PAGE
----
Florian Boesch, baritone; Roger Vignoles, piano; Schumann and Schubert Songs - Chan Centre, February 19, 2012.

Florian Boesch, baritone

Florian Boesch, baritone

Austrian baritone Florian Boesch has quickly become one of the most exciting lieder (art song) singers before us.  As so often happens, his ascending star was likely put in place by two concerts where he stepped in at short notice for, respectively, Thomas Quasthoff and Robert Holl -- with brilliant results in the core of German romantic song.  His immediate success is not difficult to understand.  The singer has a wonderfully-natural empathy with composers such as Schubert and Schumann and probes their texts with fluency, imagination and emotional awareness.  With his clean tone and flexible articulation, he seems to aim to make each song totally involving and his own.  This concert featured the above composers in Heinrich Heine settings of consuming sadness and grief (see his CD on Onyx).   He could have had no better partner for this journey than the distinguished veteran accompanist, Roger Vignoles. 

In Schumann’s celebrated Liederkreis, I was immediately impressed with Florian Boesch as a story teller, always gravitating to a reflective posture, but being able to open out, or pare down, his voice to capture the many subtle shades of the cycle’s sadness.  His ability to negotiate the tensions of this 9-song collection was quite masterly.  He certainly began with composure and exact articulation but, song by song, increasingly drew on greater and more varied vocal resources to strengthen the intensity of the (often distressed) feeling.  Even by the third and fourth songs, and especially ‘Lieb’ Liebchen, leg’s Handchen’, we had a clear indication of the tenderness of his phrasing and his ability to absorb himself in a deeply-felt melancholy.  ‘Schone Wiege meiner Leiden’ captured a lovely contrast between strong defiance and tender reflection while the ‘wild boatman’ song allowed him to open out excitingly to his full power and weight.   The last song,’Mit Myrten und Rosen, lieblich und hold’ may not have the distinction of the others but it was remarkable how all the singer’s previous expression was put together here.  There was a quiet poignancy and fragility, yet also a heroic, decisive side – and always an intensity of utterance that allowed the completion of the story in the most vivid vocal terms.

The additional Heine settings by Schumann seemed to carry this momentum forward.  We saw an unusual streak of meanness and defiance in ‘Die beiden Grenadiers’; in ‘Abends am Strand’, pristine articulation with sustained emotional weight, while ‘Belsazar’ had a commanding integration and strength.  Throughout, there were so many beautifully-delivered long lines, and how more perfectly could a singer convey the descending phrases in ‘Dein Angesicht’ Sometimes, the sadness seemed so consuming that words could hardly be sung, or even spoken.  But there was not a trace of affectation here; one just noted how well the feeling was conveyed and how exactly the accompanist matched the singer’s dynamics.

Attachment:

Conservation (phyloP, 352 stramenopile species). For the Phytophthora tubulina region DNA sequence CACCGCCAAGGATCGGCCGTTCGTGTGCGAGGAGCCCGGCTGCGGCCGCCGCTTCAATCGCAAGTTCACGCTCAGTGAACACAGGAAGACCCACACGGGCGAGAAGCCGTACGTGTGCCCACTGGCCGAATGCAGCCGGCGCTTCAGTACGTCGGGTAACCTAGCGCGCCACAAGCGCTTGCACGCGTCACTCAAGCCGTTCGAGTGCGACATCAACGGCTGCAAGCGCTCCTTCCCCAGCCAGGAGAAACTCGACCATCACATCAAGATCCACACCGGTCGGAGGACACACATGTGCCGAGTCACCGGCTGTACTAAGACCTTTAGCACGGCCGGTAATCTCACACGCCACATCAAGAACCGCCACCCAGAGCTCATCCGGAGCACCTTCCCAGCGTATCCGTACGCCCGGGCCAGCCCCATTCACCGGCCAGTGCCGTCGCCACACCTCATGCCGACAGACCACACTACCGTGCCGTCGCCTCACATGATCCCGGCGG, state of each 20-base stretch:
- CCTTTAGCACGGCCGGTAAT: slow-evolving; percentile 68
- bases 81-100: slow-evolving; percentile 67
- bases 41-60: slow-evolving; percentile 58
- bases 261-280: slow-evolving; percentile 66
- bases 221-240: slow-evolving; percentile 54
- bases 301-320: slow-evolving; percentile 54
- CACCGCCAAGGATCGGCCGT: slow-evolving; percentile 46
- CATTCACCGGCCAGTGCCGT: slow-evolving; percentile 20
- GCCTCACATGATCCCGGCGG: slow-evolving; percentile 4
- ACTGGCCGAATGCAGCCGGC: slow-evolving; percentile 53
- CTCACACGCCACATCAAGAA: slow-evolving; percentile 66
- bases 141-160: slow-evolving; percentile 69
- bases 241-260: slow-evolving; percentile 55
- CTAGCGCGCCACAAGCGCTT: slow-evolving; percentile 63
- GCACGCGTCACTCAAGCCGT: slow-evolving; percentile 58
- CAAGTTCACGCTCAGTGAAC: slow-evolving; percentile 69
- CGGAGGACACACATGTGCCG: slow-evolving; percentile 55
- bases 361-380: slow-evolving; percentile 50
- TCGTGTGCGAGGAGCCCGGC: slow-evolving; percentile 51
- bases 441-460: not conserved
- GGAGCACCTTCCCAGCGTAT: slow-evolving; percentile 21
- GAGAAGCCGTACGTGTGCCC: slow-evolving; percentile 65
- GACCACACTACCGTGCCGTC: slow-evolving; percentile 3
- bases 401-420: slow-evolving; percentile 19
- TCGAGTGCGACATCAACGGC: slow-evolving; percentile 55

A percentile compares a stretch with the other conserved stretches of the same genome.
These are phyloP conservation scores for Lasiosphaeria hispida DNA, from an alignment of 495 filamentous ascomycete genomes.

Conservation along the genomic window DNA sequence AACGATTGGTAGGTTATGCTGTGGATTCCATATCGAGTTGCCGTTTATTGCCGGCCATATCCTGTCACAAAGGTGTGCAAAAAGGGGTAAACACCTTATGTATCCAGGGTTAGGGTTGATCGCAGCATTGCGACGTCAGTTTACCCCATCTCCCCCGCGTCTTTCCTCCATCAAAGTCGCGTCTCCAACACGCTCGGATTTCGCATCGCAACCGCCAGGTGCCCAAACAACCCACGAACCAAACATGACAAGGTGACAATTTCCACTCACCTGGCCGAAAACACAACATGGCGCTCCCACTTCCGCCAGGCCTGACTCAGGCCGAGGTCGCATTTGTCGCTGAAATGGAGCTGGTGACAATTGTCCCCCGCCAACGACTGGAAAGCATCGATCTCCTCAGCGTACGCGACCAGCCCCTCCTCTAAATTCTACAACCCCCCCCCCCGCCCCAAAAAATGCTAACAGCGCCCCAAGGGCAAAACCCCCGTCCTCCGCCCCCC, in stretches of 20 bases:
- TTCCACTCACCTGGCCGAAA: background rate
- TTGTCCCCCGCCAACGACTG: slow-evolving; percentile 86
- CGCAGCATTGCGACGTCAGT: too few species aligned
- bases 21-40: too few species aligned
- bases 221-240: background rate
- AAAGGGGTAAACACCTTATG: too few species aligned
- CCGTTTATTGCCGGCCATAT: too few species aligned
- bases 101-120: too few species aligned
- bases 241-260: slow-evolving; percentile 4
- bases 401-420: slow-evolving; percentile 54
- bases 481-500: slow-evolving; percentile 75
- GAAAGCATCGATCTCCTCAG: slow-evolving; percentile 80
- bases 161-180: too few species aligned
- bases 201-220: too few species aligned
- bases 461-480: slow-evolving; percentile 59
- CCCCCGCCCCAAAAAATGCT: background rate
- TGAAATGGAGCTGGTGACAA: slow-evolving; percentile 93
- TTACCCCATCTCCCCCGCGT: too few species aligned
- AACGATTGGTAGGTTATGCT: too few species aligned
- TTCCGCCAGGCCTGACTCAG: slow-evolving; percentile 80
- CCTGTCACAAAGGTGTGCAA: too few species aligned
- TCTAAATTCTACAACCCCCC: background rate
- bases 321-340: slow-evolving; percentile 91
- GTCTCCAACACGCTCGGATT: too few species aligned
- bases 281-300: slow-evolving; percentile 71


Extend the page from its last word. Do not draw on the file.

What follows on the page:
For all this, we perhaps came under the ‘spell’ of Florian Boesch most completely in the final Schubert selections from Schwanengesang.  After a charming, narrative exposition of the opening ‘Fischermadchen’, the singer quickly moved to a very quiet, disembodied tone at the end of the first stanza of ‘Am Meer’ (We sat mute and alone), and intensity grew. The audience became quiet in a way I have seldom heard, likewise suspended and disembodied.  Just how superbly judged was the ‘awakening’ in ‘Ihr Bild’, and just how complete was the involvement in the haunting ‘Der Doppelganger’, contrasting a feeling of removed otherworldliness with outright torment and protestation.  A most gripping experience!

I had remarked that Simon Keenlyside’s vocal recital four months ago (Korea Daily, 11-11-26) was one of the best we had seen for years, but there is no doubt that this performance was at least its equal.  While both artists are masters at conveying textual meaning and emotional feeling, I can only say that there seems to be something in the singing of Florian Boesch that is uniquely riveting, individual and rare.    

© Geoffrey Newman 2012